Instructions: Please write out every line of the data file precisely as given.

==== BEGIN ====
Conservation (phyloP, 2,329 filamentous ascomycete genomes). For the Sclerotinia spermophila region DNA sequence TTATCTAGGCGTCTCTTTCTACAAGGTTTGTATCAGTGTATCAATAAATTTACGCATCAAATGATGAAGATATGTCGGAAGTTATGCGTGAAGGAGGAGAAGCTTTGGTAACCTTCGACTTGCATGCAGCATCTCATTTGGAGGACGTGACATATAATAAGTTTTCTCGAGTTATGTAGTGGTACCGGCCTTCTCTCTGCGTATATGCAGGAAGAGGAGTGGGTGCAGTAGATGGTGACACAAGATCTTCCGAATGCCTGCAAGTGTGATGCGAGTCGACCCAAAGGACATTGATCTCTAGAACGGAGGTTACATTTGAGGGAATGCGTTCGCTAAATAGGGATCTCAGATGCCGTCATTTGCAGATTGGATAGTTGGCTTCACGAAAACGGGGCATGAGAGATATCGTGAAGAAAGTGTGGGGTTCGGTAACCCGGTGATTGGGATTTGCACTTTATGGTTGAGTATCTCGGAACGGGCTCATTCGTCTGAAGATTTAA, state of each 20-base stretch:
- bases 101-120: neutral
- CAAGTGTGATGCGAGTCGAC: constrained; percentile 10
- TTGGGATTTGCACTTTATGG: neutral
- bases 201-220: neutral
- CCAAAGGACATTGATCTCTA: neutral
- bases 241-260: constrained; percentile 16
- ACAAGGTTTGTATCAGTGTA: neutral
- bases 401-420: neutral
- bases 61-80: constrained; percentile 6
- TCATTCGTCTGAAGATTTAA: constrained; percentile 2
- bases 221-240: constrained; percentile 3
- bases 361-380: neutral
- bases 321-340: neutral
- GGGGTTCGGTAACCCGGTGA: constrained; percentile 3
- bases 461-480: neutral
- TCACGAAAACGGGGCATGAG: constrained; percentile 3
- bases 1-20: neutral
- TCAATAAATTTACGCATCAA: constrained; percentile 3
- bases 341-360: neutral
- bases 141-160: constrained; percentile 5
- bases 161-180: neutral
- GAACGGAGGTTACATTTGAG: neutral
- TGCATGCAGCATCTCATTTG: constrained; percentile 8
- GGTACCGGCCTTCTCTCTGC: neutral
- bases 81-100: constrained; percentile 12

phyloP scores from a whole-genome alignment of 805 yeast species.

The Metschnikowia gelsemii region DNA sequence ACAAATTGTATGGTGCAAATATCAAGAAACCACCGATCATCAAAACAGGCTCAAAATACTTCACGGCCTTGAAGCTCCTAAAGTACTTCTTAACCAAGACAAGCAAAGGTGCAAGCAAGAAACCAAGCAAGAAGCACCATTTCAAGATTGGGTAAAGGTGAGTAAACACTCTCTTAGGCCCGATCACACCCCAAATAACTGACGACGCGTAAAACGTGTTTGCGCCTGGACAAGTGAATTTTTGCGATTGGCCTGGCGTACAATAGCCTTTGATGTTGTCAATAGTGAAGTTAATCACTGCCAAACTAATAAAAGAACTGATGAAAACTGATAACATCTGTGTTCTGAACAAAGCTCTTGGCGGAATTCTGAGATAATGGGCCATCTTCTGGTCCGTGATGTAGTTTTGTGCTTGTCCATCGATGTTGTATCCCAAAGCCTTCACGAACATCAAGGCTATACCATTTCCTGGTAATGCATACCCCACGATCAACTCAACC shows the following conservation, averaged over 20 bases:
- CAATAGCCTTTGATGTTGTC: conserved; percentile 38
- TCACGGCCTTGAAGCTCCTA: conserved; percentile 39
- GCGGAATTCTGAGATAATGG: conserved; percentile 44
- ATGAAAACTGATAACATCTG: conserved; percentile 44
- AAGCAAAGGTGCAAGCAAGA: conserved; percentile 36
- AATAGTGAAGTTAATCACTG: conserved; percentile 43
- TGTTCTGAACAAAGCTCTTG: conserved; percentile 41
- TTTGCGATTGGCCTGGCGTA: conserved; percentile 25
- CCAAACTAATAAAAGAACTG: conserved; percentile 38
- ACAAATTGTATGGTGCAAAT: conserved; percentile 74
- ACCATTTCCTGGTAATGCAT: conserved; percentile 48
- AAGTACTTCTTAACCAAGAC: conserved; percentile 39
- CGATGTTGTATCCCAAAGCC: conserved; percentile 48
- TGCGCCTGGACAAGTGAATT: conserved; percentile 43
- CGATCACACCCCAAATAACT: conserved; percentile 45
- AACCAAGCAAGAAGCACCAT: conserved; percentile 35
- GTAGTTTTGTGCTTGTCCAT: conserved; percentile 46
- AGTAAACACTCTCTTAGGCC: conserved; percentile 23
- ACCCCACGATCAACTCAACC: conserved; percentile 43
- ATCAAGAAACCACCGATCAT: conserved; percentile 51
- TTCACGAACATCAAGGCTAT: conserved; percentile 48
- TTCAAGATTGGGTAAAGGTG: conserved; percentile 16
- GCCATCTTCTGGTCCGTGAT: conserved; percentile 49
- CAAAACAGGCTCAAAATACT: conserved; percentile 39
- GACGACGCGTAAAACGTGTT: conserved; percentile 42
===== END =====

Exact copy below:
Conservation (phyloP, 2,329 filamentous ascomycete genomes). For the Sclerotinia spermophila region DNA sequence TTATCTAGGCGTCTCTTTCTACAAGGTTTGTATCAGTGTATCAATAAATTTACGCATCAAATGATGAAGATATGTCGGAAGTTATGCGTGAAGGAGGAGAAGCTTTGGTAACCTTCGACTTGCATGCAGCATCTCATTTGGAGGACGTGACATATAATAAGTTTTCTCGAGTTATGTAGTGGTACCGGCCTTCTCTCTGCGTATATGCAGGAAGAGGAGTGGGTGCAGTAGATGGTGACACAAGATCTTCCGAATGCCTGCAAGTGTGATGCGAGTCGACCCAAAGGACATTGATCTCTAGAACGGAGGTTACATTTGAGGGAATGCGTTCGCTAAATAGGGATCTCAGATGCCGTCATTTGCAGATTGGATAGTTGGCTTCACGAAAACGGGGCATGAGAGATATCGTGAAGAAAGTGTGGGGTTCGGTAACCCGGTGATTGGGATTTGCACTTTATGGTTGAGTATCTCGGAACGGGCTCATTCGTCTGAAGATTTAA, state of each 20-base stretch:
- bases 101-120: neutral
- CAAGTGTGATGCGAGTCGAC: constrained; percentile 10
- TTGGGATTTGCACTTTATGG: neutral
- bases 201-220: neutral
- CCAAAGGACATTGATCTCTA: neutral
- bases 241-260: constrained; percentile 16
- ACAAGGTTTGTATCAGTGTA: neutral
- bases 401-420: neutral
- bases 61-80: constrained; percentile 6
- TCATTCGTCTGAAGATTTAA: constrained; percentile 2
- bases 221-240: constrained; percentile 3
- bases 361-380: neutral
- bases 321-340: neutral
- GGGGTTCGGTAACCCGGTGA: constrained; percentile 3
- bases 461-480: neutral
- TCACGAAAACGGGGCATGAG: constrained; percentile 3
- bases 1-20: neutral
- TCAATAAATTTACGCATCAA: constrained; percentile 3
- bases 341-360: neutral
- bases 141-160: constrained; percentile 5
- bases 161-180: neutral
- GAACGGAGGTTACATTTGAG: neutral
- TGCATGCAGCATCTCATTTG: constrained; percentile 8
- GGTACCGGCCTTCTCTCTGC: neutral
- bases 81-100: constrained; percentile 12

phyloP scores from a whole-genome alignment of 805 yeast species.

The Metschnikowia gelsemii region DNA sequence ACAAATTGTATGGTGCAAATATCAAGAAACCACCGATCATCAAAACAGGCTCAAAATACTTCACGGCCTTGAAGCTCCTAAAGTACTTCTTAACCAAGACAAGCAAAGGTGCAAGCAAGAAACCAAGCAAGAAGCACCATTTCAAGATTGGGTAAAGGTGAGTAAACACTCTCTTAGGCCCGATCACACCCCAAATAACTGACGACGCGTAAAACGTGTTTGCGCCTGGACAAGTGAATTTTTGCGATTGGCCTGGCGTACAATAGCCTTTGATGTTGTCAATAGTGAAGTTAATCACTGCCAAACTAATAAAAGAACTGATGAAAACTGATAACATCTGTGTTCTGAACAAAGCTCTTGGCGGAATTCTGAGATAATGGGCCATCTTCTGGTCCGTGATGTAGTTTTGTGCTTGTCCATCGATGTTGTATCCCAAAGCCTTCACGAACATCAAGGCTATACCATTTCCTGGTAATGCATACCCCACGATCAACTCAACC shows the following conservation, averaged over 20 bases:
- CAATAGCCTTTGATGTTGTC: conserved; percentile 38
- TCACGGCCTTGAAGCTCCTA: conserved; percentile 39
- GCGGAATTCTGAGATAATGG: conserved; percentile 44
- ATGAAAACTGATAACATCTG: conserved; percentile 44
- AAGCAAAGGTGCAAGCAAGA: conserved; percentile 36
- AATAGTGAAGTTAATCACTG: conserved; percentile 43
- TGTTCTGAACAAAGCTCTTG: conserved; percentile 41
- TTTGCGATTGGCCTGGCGTA: conserved; percentile 25
- CCAAACTAATAAAAGAACTG: conserved; percentile 38
- ACAAATTGTATGGTGCAAAT: conserved; percentile 74
- ACCATTTCCTGGTAATGCAT: conserved; percentile 48
- AAGTACTTCTTAACCAAGAC: conserved; percentile 39
- CGATGTTGTATCCCAAAGCC: conserved; percentile 48
- TGCGCCTGGACAAGTGAATT: conserved; percentile 43
- CGATCACACCCCAAATAACT: conserved; percentile 45
- AACCAAGCAAGAAGCACCAT: conserved; percentile 35
- GTAGTTTTGTGCTTGTCCAT: conserved; percentile 46
- AGTAAACACTCTCTTAGGCC: conserved; percentile 23
- ACCCCACGATCAACTCAACC: conserved; percentile 43
- ATCAAGAAACCACCGATCAT: conserved; percentile 51
- TTCACGAACATCAAGGCTAT: conserved; percentile 48
- TTCAAGATTGGGTAAAGGTG: conserved; percentile 16
- GCCATCTTCTGGTCCGTGAT: conserved; percentile 49
- CAAAACAGGCTCAAAATACT: conserved; percentile 39
- GACGACGCGTAAAACGTGTT: conserved; percentile 42